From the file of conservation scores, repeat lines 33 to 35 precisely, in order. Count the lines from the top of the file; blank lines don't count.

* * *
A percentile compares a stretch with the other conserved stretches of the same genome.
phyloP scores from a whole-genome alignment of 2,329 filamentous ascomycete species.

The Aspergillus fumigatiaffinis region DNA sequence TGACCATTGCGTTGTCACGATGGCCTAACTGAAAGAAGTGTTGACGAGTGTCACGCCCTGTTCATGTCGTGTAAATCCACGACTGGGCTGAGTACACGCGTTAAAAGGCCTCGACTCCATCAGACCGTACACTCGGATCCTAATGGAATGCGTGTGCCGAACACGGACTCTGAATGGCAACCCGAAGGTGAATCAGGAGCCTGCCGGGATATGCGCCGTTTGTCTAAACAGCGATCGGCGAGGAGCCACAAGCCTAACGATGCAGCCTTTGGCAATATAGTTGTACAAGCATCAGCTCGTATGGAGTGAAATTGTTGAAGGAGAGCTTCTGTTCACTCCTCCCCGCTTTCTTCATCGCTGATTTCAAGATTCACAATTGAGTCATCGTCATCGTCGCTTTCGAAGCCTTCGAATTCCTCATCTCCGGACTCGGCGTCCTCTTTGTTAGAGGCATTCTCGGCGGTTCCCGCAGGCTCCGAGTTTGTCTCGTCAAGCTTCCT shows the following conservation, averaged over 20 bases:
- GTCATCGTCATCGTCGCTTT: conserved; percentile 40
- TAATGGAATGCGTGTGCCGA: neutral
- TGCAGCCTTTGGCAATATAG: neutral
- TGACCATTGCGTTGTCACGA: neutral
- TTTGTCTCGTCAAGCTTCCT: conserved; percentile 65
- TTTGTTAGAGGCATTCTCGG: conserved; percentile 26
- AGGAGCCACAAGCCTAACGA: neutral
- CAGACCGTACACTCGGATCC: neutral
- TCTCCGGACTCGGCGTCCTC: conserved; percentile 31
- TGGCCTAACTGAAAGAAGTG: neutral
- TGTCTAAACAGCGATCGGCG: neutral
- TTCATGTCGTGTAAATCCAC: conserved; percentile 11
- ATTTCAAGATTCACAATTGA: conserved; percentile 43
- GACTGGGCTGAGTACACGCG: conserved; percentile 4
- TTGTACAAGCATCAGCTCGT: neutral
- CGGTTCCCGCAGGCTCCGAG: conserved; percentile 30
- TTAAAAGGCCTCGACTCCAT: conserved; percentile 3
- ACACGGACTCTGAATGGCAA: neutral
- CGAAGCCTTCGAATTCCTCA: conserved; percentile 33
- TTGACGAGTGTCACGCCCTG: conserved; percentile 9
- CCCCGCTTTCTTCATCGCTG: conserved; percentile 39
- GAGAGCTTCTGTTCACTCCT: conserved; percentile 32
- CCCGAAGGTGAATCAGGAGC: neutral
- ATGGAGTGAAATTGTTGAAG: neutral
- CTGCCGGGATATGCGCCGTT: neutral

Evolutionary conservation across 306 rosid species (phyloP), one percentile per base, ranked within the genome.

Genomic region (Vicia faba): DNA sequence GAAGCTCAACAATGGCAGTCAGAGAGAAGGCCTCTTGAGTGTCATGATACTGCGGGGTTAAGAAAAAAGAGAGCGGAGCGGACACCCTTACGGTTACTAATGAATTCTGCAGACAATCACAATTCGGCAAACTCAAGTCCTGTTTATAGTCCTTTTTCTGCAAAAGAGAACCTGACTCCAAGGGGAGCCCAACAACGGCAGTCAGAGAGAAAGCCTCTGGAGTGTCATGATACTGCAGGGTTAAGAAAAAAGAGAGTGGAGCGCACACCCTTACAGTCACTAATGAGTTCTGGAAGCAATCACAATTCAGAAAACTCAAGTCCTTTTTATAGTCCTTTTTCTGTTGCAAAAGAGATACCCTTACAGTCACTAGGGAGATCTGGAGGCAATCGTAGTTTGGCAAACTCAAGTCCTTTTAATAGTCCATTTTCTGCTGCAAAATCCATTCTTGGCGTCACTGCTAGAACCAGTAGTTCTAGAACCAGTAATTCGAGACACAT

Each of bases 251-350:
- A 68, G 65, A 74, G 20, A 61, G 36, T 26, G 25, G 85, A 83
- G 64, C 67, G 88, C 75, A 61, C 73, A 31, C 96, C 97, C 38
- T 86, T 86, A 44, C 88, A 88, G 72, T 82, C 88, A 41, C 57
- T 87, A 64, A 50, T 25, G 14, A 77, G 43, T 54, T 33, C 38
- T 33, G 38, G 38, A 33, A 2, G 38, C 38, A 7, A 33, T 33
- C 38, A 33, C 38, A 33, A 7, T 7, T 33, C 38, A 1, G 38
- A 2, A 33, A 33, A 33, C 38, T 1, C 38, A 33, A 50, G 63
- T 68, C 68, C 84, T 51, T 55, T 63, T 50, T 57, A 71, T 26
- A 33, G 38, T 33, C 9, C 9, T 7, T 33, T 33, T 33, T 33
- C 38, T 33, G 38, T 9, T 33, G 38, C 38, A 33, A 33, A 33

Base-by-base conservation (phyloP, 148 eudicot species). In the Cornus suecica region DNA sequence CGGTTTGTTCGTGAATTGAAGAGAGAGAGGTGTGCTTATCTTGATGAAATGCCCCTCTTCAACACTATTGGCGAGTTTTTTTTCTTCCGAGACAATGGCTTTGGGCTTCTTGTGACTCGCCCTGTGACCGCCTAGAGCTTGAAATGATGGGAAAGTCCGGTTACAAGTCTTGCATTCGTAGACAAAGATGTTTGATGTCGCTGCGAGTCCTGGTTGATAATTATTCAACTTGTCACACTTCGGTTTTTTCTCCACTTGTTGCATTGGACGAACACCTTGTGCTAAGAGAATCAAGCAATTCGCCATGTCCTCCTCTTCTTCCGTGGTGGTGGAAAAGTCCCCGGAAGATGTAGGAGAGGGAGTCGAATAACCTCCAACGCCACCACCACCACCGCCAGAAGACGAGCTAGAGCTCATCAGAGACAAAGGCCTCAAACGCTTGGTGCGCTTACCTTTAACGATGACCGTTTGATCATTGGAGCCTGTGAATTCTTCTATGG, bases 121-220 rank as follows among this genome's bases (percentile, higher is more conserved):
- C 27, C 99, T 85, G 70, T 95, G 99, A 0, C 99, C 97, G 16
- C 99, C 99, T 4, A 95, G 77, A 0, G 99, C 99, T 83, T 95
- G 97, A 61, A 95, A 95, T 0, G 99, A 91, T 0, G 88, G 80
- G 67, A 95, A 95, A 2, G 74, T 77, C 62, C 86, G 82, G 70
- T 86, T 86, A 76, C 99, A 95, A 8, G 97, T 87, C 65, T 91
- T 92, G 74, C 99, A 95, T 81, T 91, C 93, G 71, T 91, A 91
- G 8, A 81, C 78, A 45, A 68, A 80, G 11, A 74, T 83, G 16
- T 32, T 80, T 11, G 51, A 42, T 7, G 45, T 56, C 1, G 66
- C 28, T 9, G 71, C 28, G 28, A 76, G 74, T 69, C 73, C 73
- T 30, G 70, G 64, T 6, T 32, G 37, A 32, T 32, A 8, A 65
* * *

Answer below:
- G 64, C 67, G 88, C 75, A 61, C 73, A 31, C 96, C 97, C 38
- T 86, T 86, A 44, C 88, A 88, G 72, T 82, C 88, A 41, C 57
- T 87, A 64, A 50, T 25, G 14, A 77, G 43, T 54, T 33, C 38